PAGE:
For many companies, benchmarking manufacturing performance in relation to actual practices has been key to driving and sustaining higher performance levels. When enterprises benchmark manufacturing performance and examine corresponding strategies of best-in-class performers (lines, plants, and even other companies), they close the gap between today's performance and what could be. Benchmarking activities can be as simple as comparing shifts, lines and product categories. But when the benchmarking effort spans entire plants throughout the enterprise, and leverages insight from across the manufacturing community, there is a shift in perception about what is realistic and possible.
A Foundation for Benchmarking
Examining performance metrics monthly, weekly or even daily is not enough. While successful benchmarking begins with a systematic approach to collecting information about performance, the key is to transform that data into insight. For example, understanding a metric such as Overall Equipment Effectiveness requires an examination of diagnostic components beyond availability, performance and quality. This enables management to formulate very specific and realistic action plans in context with existing practices.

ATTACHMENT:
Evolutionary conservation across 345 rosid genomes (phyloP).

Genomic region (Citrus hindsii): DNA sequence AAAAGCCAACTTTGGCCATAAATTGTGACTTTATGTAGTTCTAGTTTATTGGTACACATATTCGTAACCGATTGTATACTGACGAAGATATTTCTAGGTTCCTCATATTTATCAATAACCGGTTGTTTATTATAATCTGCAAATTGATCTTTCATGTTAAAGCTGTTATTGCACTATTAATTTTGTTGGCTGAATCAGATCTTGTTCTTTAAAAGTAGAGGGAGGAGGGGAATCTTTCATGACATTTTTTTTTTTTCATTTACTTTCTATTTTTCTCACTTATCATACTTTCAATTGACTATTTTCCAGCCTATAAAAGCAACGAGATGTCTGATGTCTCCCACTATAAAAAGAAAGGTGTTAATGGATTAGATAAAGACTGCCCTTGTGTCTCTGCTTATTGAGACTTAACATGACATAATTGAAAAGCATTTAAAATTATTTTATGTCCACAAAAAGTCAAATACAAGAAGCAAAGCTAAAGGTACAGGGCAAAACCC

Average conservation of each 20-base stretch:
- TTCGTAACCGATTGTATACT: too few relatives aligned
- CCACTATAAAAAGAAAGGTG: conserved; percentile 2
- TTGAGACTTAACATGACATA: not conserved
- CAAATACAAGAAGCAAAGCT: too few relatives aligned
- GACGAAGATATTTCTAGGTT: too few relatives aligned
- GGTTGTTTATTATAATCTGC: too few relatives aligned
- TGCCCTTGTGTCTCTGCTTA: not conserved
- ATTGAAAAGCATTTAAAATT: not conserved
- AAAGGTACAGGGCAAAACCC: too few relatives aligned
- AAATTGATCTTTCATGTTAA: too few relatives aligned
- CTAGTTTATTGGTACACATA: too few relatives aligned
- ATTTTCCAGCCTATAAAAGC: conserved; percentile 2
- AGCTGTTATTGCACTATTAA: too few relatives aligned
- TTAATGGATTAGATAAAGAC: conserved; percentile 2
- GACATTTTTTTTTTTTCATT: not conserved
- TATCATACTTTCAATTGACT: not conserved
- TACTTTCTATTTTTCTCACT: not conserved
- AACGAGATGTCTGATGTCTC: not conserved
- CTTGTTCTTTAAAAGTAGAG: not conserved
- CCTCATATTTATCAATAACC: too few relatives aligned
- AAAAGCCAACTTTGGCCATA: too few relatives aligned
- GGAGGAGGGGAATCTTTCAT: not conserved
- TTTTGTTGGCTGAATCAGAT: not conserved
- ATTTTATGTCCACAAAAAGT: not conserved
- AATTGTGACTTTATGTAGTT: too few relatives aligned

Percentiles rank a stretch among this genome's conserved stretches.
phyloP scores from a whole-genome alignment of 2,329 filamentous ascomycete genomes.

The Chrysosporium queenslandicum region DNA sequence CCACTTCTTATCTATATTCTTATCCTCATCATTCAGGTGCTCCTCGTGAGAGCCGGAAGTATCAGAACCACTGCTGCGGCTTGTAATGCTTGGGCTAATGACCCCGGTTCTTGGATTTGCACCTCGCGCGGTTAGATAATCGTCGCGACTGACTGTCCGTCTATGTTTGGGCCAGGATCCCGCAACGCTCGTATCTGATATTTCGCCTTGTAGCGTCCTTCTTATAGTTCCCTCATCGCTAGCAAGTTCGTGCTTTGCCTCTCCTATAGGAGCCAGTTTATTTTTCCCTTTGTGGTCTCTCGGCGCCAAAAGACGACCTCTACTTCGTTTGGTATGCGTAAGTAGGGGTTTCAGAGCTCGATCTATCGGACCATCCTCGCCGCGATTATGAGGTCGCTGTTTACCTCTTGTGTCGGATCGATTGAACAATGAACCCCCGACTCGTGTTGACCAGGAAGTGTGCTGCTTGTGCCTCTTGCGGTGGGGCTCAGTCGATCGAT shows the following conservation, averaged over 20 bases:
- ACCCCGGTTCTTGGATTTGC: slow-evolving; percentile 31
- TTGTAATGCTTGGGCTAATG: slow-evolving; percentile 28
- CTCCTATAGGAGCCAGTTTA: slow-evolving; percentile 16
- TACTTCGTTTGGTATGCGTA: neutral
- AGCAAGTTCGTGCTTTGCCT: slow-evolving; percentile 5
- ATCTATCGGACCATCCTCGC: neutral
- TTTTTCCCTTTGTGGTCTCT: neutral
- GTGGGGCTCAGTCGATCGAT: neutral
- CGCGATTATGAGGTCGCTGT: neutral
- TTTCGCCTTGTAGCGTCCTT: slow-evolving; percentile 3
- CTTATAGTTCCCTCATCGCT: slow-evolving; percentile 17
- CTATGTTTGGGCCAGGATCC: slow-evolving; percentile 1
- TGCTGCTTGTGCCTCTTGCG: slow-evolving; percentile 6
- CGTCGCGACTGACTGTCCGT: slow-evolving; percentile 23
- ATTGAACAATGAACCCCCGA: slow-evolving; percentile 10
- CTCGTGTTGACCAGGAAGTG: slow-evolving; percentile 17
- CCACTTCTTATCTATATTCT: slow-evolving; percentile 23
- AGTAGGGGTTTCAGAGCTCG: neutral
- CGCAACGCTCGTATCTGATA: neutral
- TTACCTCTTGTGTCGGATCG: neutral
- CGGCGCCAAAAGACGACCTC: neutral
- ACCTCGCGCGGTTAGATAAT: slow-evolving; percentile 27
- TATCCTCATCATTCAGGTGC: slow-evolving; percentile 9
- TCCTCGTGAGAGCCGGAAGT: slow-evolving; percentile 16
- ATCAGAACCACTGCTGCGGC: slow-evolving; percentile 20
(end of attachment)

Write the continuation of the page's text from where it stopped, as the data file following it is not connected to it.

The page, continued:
What then are the pieces of insight that might be missing, those that are key to the benchmarking effort? The answer is a more revealing layer of metrics tied to manufacturing losses. Some lean practitioners call them the "big six loss buckets."
1. Shutdown losses (preventative maintenance, breaks, lunches, training exercises, and other miscellaneous production stops)
2. Operational downtime (adjustments or related equipment losses that are not direct failures during scheduled run time)
3. Changeover (changes in material, equipment or product)
4. Equipment failures (equipment unexpectedly becomes dysfunctional or inoperable)
5. Process failures (changes in defective raw materials, operating errors, leaks or spills, supply and demand of key packaging material)
6. Production adjustment (time spent on changes in supply and demand that requires adjustments to production plans and demand of main product material)